Classic process owners dominate the portfolio process

The three areas involved in portfolio management within a company that are mentioned the most often are senior management, research and development, and sales. IT- and resource management, along with corporate development, are rarely named and thus seem to play a subordinate role. An interdisciplinary or realistic cross-company practice of PPM was found in very few cases.

Decisions concerning R&D project investments are dominated by financial criteria, rather than by customer needs and strategy

The top ten policy-defining assessment criteria for R&D project investments are clearly dominated by financial justifications and decision criteria. In second place comes customer needs, followed by conformity with corporate strategy. Factors such as risks or market attractiveness rank well below half of the indications. Seen from this perspective, portfolio management presents itself as a tool for financially oriented controlling, as a support for planning, budgeting, and allocation of resources. Criteria not primarily associated with financial disciplines, such as market characteristics and risks, are barely represented and rarely included in decision-making processes. Should one regard these areas as a root cause for success or failure, as represented by financial figures, then an essential part of portfolio management’s potential performance is not utilized. If this financial data is, on the one hand, regarded as a result of the past, and on the other hand a speculation about the future, linking these data with the data from customer and risk areas could pose an interesting source of new insights.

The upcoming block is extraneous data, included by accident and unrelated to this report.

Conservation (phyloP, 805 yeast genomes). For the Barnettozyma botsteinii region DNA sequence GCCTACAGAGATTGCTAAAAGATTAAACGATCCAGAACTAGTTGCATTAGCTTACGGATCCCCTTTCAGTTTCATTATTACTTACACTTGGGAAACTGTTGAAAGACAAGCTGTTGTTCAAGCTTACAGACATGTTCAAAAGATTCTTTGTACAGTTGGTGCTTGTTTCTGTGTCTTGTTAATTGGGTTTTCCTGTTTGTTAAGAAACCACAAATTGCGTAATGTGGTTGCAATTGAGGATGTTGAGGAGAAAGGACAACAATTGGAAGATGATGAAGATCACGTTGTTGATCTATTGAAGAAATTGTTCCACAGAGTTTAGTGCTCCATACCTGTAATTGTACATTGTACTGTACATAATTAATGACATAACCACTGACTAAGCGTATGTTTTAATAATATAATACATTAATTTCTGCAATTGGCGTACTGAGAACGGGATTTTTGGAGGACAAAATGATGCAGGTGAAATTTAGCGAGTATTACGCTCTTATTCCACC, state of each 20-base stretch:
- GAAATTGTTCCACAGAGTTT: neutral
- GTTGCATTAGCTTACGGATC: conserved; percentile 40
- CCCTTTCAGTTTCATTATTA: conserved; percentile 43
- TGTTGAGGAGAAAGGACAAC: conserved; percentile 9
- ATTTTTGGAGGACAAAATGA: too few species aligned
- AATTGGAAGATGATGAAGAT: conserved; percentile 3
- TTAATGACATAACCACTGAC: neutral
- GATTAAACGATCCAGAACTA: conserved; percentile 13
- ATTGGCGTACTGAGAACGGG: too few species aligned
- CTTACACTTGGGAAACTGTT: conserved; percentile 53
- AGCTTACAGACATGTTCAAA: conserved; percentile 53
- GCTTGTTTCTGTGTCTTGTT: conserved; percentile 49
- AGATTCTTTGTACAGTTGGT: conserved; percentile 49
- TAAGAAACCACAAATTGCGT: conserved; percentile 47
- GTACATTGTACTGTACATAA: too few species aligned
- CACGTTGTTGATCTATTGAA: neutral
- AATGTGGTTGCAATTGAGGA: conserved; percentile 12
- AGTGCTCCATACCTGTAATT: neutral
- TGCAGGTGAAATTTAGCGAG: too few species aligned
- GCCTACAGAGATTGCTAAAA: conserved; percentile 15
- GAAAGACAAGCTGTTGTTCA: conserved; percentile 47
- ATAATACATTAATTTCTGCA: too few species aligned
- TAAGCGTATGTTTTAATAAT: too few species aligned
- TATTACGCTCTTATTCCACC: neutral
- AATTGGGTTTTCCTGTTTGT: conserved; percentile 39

Technological innovation seen as the biggest risk